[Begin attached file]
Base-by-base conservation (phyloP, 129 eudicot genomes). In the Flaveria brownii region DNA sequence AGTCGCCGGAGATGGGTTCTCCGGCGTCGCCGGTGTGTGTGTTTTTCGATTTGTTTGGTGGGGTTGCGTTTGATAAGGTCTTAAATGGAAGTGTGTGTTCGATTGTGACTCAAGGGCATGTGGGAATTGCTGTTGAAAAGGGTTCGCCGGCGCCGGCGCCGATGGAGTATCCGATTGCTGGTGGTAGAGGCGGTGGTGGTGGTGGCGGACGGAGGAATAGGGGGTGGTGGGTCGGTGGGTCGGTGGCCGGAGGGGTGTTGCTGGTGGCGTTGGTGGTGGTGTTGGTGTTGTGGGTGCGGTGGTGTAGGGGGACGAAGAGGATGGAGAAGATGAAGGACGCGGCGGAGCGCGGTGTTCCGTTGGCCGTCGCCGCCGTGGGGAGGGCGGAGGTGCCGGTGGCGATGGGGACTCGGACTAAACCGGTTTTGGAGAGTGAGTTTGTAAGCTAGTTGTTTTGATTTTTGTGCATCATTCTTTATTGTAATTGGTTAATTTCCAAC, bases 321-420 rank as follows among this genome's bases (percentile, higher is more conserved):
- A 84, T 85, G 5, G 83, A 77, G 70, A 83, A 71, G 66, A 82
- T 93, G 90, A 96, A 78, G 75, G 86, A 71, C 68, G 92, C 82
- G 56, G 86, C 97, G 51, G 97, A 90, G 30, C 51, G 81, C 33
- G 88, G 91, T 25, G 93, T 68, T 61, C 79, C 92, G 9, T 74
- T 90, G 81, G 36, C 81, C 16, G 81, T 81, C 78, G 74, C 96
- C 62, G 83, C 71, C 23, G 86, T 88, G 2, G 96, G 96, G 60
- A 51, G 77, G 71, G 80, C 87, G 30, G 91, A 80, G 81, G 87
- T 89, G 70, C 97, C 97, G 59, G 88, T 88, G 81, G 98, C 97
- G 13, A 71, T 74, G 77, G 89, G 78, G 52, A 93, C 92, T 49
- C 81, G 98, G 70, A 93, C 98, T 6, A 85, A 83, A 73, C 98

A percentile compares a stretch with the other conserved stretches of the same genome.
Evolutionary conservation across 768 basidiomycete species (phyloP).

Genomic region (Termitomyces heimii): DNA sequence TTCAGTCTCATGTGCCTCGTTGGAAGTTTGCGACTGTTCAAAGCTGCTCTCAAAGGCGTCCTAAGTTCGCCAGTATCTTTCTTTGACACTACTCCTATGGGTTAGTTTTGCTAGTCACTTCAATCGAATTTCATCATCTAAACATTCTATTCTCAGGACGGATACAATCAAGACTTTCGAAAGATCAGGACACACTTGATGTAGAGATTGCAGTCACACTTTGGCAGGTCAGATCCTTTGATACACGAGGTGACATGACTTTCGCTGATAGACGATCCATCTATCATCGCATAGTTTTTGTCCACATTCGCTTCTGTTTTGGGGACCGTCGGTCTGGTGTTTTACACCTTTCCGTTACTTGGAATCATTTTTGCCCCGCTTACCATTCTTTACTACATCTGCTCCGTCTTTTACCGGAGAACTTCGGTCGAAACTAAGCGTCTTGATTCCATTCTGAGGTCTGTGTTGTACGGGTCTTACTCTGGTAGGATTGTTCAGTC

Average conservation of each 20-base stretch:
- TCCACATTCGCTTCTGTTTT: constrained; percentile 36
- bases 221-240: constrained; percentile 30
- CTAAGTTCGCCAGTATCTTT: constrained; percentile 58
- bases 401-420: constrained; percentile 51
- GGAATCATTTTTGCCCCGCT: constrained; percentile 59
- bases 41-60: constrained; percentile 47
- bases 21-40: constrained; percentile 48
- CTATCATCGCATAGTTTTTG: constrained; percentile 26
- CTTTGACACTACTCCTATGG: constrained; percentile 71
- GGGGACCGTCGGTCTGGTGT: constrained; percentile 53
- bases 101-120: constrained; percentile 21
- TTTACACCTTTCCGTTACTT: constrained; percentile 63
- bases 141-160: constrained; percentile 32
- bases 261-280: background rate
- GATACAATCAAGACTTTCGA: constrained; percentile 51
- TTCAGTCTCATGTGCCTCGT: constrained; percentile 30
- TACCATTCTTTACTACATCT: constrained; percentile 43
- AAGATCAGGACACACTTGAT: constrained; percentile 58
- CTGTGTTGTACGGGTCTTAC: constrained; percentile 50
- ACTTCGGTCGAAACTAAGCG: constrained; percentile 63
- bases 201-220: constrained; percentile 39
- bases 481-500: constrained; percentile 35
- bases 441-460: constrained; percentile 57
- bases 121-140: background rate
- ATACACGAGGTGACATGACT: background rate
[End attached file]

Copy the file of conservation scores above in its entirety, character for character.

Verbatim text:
Base-by-base conservation (phyloP, 129 eudicot genomes). In the Flaveria brownii region DNA sequence AGTCGCCGGAGATGGGTTCTCCGGCGTCGCCGGTGTGTGTGTTTTTCGATTTGTTTGGTGGGGTTGCGTTTGATAAGGTCTTAAATGGAAGTGTGTGTTCGATTGTGACTCAAGGGCATGTGGGAATTGCTGTTGAAAAGGGTTCGCCGGCGCCGGCGCCGATGGAGTATCCGATTGCTGGTGGTAGAGGCGGTGGTGGTGGTGGCGGACGGAGGAATAGGGGGTGGTGGGTCGGTGGGTCGGTGGCCGGAGGGGTGTTGCTGGTGGCGTTGGTGGTGGTGTTGGTGTTGTGGGTGCGGTGGTGTAGGGGGACGAAGAGGATGGAGAAGATGAAGGACGCGGCGGAGCGCGGTGTTCCGTTGGCCGTCGCCGCCGTGGGGAGGGCGGAGGTGCCGGTGGCGATGGGGACTCGGACTAAACCGGTTTTGGAGAGTGAGTTTGTAAGCTAGTTGTTTTGATTTTTGTGCATCATTCTTTATTGTAATTGGTTAATTTCCAAC, bases 321-420 rank as follows among this genome's bases (percentile, higher is more conserved):
- A 84, T 85, G 5, G 83, A 77, G 70, A 83, A 71, G 66, A 82
- T 93, G 90, A 96, A 78, G 75, G 86, A 71, C 68, G 92, C 82
- G 56, G 86, C 97, G 51, G 97, A 90, G 30, C 51, G 81, C 33
- G 88, G 91, T 25, G 93, T 68, T 61, C 79, C 92, G 9, T 74
- T 90, G 81, G 36, C 81, C 16, G 81, T 81, C 78, G 74, C 96
- C 62, G 83, C 71, C 23, G 86, T 88, G 2, G 96, G 96, G 60
- A 51, G 77, G 71, G 80, C 87, G 30, G 91, A 80, G 81, G 87
- T 89, G 70, C 97, C 97, G 59, G 88, T 88, G 81, G 98, C 97
- G 13, A 71, T 74, G 77, G 89, G 78, G 52, A 93, C 92, T 49
- C 81, G 98, G 70, A 93, C 98, T 6, A 85, A 83, A 73, C 98

A percentile compares a stretch with the other conserved stretches of the same genome.
Evolutionary conservation across 768 basidiomycete species (phyloP).

Genomic region (Termitomyces heimii): DNA sequence TTCAGTCTCATGTGCCTCGTTGGAAGTTTGCGACTGTTCAAAGCTGCTCTCAAAGGCGTCCTAAGTTCGCCAGTATCTTTCTTTGACACTACTCCTATGGGTTAGTTTTGCTAGTCACTTCAATCGAATTTCATCATCTAAACATTCTATTCTCAGGACGGATACAATCAAGACTTTCGAAAGATCAGGACACACTTGATGTAGAGATTGCAGTCACACTTTGGCAGGTCAGATCCTTTGATACACGAGGTGACATGACTTTCGCTGATAGACGATCCATCTATCATCGCATAGTTTTTGTCCACATTCGCTTCTGTTTTGGGGACCGTCGGTCTGGTGTTTTACACCTTTCCGTTACTTGGAATCATTTTTGCCCCGCTTACCATTCTTTACTACATCTGCTCCGTCTTTTACCGGAGAACTTCGGTCGAAACTAAGCGTCTTGATTCCATTCTGAGGTCTGTGTTGTACGGGTCTTACTCTGGTAGGATTGTTCAGTC

Average conservation of each 20-base stretch:
- TCCACATTCGCTTCTGTTTT: constrained; percentile 36
- bases 221-240: constrained; percentile 30
- CTAAGTTCGCCAGTATCTTT: constrained; percentile 58
- bases 401-420: constrained; percentile 51
- GGAATCATTTTTGCCCCGCT: constrained; percentile 59
- bases 41-60: constrained; percentile 47
- bases 21-40: constrained; percentile 48
- CTATCATCGCATAGTTTTTG: constrained; percentile 26
- CTTTGACACTACTCCTATGG: constrained; percentile 71
- GGGGACCGTCGGTCTGGTGT: constrained; percentile 53
- bases 101-120: constrained; percentile 21
- TTTACACCTTTCCGTTACTT: constrained; percentile 63
- bases 141-160: constrained; percentile 32
- bases 261-280: background rate
- GATACAATCAAGACTTTCGA: constrained; percentile 51
- TTCAGTCTCATGTGCCTCGT: constrained; percentile 30
- TACCATTCTTTACTACATCT: constrained; percentile 43
- AAGATCAGGACACACTTGAT: constrained; percentile 58
- CTGTGTTGTACGGGTCTTAC: constrained; percentile 50
- ACTTCGGTCGAAACTAAGCG: constrained; percentile 63
- bases 201-220: constrained; percentile 39
- bases 481-500: constrained; percentile 35
- bases 441-460: constrained; percentile 57
- bases 121-140: background rate
- ATACACGAGGTGACATGACT: background rate